A contested case hearing was scheduled in (city), Texas, for September 16, 1992; however, when called to order, the appellant (claimant) stated he had not gotten any written notice and was not ready to proceed. A former attorney, the claimant represented himself at the hearing. After considering the presentations of both parties, the hearing officer granted a continuance. The hearing was subsequently held on October 20, 1992. The hearing officer determined that the claimant had not established by a preponderance of the evidence that he suffered an injury that arose out of and in the course and scope of his employment on (date of injury) or that he suffered a repetitive trauma injury or occupational disease that arose out of and in the course and scope of his employment with (employer) and, accordingly, denied benefits under the Texas Workers' Compensation Act, TEX. REV. CIV. STAT. ANN., art. 8308-1.01 et seq. (Vernon Supp. 1992) (1989 Act). Claimant urges reversal, complaining of due process denials in being restricted in his cross-examination, in his requests for some subpoenas, by the hearing officer inquiring ex parte about the availability of medical records from claimant's medical providers, and also generally argues that there was insufficient evidence to support the hearing officer's decision. The respondent (carrier) posits that the evidence is sufficient to support the hearing officer and asks that the decision be affirmed.
Finding no error warranting corrective action and that the evidence before her sufficiently supported the hearing officer's determinations, the decision is affirmed.
This was a somewhat difficult contested case hearing and the hearing officer displayed considerable judicial temperament in presiding over and in containing the apparent acrimony and emotional state that was occasionally displayed by the claimant at the hearing. Although the issue was stated at the beginning of the hearing as whether the claimant had a compensable injury on (date of injury), it became apparent the claimant's theory involved two different injuries: a specific injury of heart fibrillation following his termination on (date of injury) and "an occupational hazard." The occupational hazard, according to claimant's theory, apparently resulted in "a closed artery" because of long term stress on the job caused by "lies" of other employees, politics on the job, and a manager described by the claimant as a "wimp." In any event, the claimant had been fired by the employer in the morning and when he had not left by that afternoon, employer's manager approached him and told him to remove his things and be out within 15 to 20 minutes. The claimant, who had previous heart and blood pressure problems, states that the expedited movement of his personal things caused him to perspire, to have shortness of breath, chest pain, and to take some "nitro" pills which had been prescribed for him some time ago. He asserts that his specific injury at that time was "fibrillation" and an increase in his blood pressure, a condition for which he had been under a doctor's care. He testified that after he left the work place premises, he immediately went to the doctor at (BT) hospital. He stated he did not see anyone "because I left early because I had been there sitting around all day and I was hurting more from sitting there than I was--so, what I did, I called in and made an appointment for HMO the next day." He testified that the next day he saw a doctor who gave him some more "nitro" pills because he was out and also gave him "some more blood pressure medicine and she gave me some Isodol." There were no medical records offered into evidence; however, the claimant testified he has high blood pressure and heart trouble that he thinks existed for a long time and were caused by "an occupational hazard," presumably meaning a repetitive stress or mental trauma.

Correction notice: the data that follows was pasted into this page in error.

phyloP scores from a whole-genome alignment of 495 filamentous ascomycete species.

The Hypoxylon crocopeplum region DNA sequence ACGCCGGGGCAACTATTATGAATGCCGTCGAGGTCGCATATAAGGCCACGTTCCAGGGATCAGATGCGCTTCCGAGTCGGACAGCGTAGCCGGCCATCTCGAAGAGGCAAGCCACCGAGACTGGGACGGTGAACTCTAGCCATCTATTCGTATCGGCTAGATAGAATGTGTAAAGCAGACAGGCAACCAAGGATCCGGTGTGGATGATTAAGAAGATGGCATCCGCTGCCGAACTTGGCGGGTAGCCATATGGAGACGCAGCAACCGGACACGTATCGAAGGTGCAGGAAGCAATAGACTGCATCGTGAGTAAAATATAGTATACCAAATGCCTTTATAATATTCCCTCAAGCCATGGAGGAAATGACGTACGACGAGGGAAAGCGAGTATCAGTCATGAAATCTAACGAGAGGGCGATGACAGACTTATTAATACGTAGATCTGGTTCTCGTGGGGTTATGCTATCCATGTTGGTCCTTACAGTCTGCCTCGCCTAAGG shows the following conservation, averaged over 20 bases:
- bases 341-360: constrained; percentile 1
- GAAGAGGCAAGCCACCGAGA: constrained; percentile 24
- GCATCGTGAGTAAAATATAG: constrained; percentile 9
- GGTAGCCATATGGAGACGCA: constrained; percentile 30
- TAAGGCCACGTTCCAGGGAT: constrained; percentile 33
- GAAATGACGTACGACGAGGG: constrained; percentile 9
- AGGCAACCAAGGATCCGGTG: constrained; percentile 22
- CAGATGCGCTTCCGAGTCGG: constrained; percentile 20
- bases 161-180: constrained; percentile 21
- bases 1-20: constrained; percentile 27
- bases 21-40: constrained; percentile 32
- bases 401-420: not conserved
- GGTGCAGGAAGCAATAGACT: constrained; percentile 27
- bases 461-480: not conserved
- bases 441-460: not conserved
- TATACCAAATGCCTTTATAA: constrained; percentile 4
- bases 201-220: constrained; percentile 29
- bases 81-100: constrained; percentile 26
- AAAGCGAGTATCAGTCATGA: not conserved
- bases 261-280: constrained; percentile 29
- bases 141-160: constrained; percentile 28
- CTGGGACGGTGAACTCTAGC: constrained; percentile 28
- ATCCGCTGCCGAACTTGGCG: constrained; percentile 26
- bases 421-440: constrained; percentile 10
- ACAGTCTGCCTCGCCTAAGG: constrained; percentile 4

We do not here decide the matter argued at the hearing, and mentioned in the response, to the effect that since the alleged injury on (date of injury), occurred after the claimant had been terminated and since the evidence did not establish he was then in the furtherance of the affairs of the employer, a compensable injury was not established. We do note that we have previously held that just because an injury occurs subsequent to a termination does not necessarily bar recovery particularly when an injury occurs while operating under directions of the employer. See Texas Workers' Compensation Commission Appeal No. 91096, decided January 17, 1992.